Torchwood: The Complete First Season (review)
Aliens Go Home
If you’ve been following my episode-by-episode geeking out over Torchwood, then you don’t need me to tell you that you need to buy the new DVD box set of the complete Season One. But if you’re a newbie — say, you’ve been hearing about this BBC/BBC America show and have been meaning to check it out — here’s the spoiler-free, nothing-ruined-for-you-till-you-watch-it-yourself lowdown on the series.
Listen: It’s Doctor Who, with sex. Now, we longtime Whovians — or Wholigans, as some fans have taken to calling us Time Lord geeks; I like it — have always known there was all sorts of naughty stuff going on in the TARDIS, however circumspect the show, which was originally aimed at kids, had to be about it. But it’s all upfront on Torchwood. And I don’t mean that there’s merely a lot of explicitly naked wrestling and grunting happening onscreen, though there is that, of course. No: I mean, these people are adults, with adult lives and adult concerns and adult relationships, and the adventures we see them having don’t ignore this. The “sex” is mostly in their heads … and in their attitudes and motives and very beings. They talk about grownup things, with grownup language — and that’s not just in how they use some pretty strong swear words like we all do in real life but which American TV ignores unless you’re watching The Sopranos (and then it’s just “bad guys” who use harsh language), but in what they do talk about, and what they don’t. Characters are gay and straight and bi, they lie to their lovers with the best of intentions, they have to contend with the fact that working together with other adults in a high-stress situation can lead to all sorts of ways to deal with that stress. It’s just the way things are.
And it just so happens that these characters work for a supersecret independent — almost rogue — agency that protects Earth from alien influence. See, there’s a rift in space and time that runs through the middle of the city of Cardiff, in Wales, through which all sorts of alien flotsam and jetsam — creatures, sentient beings, technology — washes up on Earth. (This rift was introduced early in the run of the new Doctor Who series, in an episode set in Cardiff in the 1860s.) Much of this is potentially actually dangerous, in the things-go-boom, people-gonna-die sense, and much of it is potentially culturally dangerous, in the oh-my-god-aliens-are-real-and-walk-among-us sense. So Torchwood, which operates out of a way-cool secret installation under the center of the city, mops up the mess. Some of the mopping up involves dosing regular folk with a drug called retcon — serious fans of genre fiction get the joke of the name — that erases memories and restores that safe, yes-we-are-alone-in-the-universe feeling.
This causes frequent problems, needless to say.
Some of the stories are clearly transferred over from Doctor Who, and the show has a leading man who is obviously a bit Doctor-esque: Captain Jack Harkness, a human “time agent” from the 51st century who has, through complicated plot machinations that happened when he appeared on Doctor Who, been rendered immortal. (Jack is played by the delicious John Barrowman, who is utterly wonderfully symbolic of the crosscultural appeal of Torchwood: He’s a native of Glasgow who lived as a teenager in the United States, so he’s got British attitudes and an American accent; he also a gay man playing a sexually omnivorous guy who’s become a sex symbol for everyone, no matter what their orientation — and he is among the best reasons to watch the show.) Those almost-Doctor Who episodes are fine, but toward the end of the first season, the writers starting finding their footing and giving us stories that could not work on Doctor Who, that were uniquely Torchwood. The beginning of the second season is continuing that promise. Jack tells us in his voiceover that opens each episode that “the 21st century is when everything changes, and you’ve gotta be ready for it.” You’re gonna wanna get ready for Season Two of Torchwood, at least, by not missing Season One.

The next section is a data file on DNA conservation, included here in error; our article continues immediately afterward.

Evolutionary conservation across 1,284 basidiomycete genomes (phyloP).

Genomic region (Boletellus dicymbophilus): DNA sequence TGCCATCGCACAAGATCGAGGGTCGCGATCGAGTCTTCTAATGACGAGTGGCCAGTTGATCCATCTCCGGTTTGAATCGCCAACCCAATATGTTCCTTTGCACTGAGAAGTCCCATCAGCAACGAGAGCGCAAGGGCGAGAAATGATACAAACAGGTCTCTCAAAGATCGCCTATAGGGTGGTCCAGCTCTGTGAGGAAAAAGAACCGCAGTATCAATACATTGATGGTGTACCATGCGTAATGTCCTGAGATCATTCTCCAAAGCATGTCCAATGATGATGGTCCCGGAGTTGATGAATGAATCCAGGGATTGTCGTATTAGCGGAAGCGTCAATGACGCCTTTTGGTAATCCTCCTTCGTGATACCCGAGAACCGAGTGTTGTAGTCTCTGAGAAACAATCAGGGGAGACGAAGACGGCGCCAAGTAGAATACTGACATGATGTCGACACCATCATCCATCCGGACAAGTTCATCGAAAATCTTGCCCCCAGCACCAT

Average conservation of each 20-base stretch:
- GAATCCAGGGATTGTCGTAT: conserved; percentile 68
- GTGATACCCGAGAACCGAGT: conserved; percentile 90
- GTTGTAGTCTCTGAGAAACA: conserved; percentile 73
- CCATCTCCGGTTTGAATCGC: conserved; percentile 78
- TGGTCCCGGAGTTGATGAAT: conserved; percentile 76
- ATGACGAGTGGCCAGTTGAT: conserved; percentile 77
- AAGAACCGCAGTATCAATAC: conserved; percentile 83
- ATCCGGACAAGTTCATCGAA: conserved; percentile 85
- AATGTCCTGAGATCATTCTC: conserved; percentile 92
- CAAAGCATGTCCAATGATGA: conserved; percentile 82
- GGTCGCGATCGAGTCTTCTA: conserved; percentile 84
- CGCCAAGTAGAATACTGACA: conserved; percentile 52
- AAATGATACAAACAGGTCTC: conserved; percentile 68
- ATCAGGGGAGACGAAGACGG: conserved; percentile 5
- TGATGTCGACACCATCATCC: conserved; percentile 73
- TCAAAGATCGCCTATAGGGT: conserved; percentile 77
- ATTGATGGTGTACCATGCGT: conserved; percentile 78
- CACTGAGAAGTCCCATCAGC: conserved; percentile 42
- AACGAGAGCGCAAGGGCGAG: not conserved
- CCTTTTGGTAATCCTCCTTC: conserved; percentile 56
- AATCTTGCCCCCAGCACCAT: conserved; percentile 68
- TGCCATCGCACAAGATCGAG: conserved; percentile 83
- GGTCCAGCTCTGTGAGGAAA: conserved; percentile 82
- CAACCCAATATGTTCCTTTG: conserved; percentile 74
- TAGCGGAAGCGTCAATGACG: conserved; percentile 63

I had a moment of panic when I first checked out the American edition of the DVDs: I thought they were edited down from the British versions (as the episodes that aired on BBC America were). I thought I remembered scenes that were in the British versions I watched, and were now missing. But no: the American edition of Torchwood: Season One contains the unedited British episodes. I was remembering deleted scenes that I had watched on YouTube, which felt so integral to the episodes that in my memory, they had become part of the story. Those deleted scenes are here in the set, though they’re not easy to find — my only complaint about the set is that the copious bonus material is not organized as well as it could be. At least all the installments of “Torchwood Declassified” — mini 10-minute making-of documentaries that aired on the BBC, one immediately after each episode — are kept together on one disc.
This is great stuff: great drama, great science fiction. And it’s not like anything you’ll see on American TV.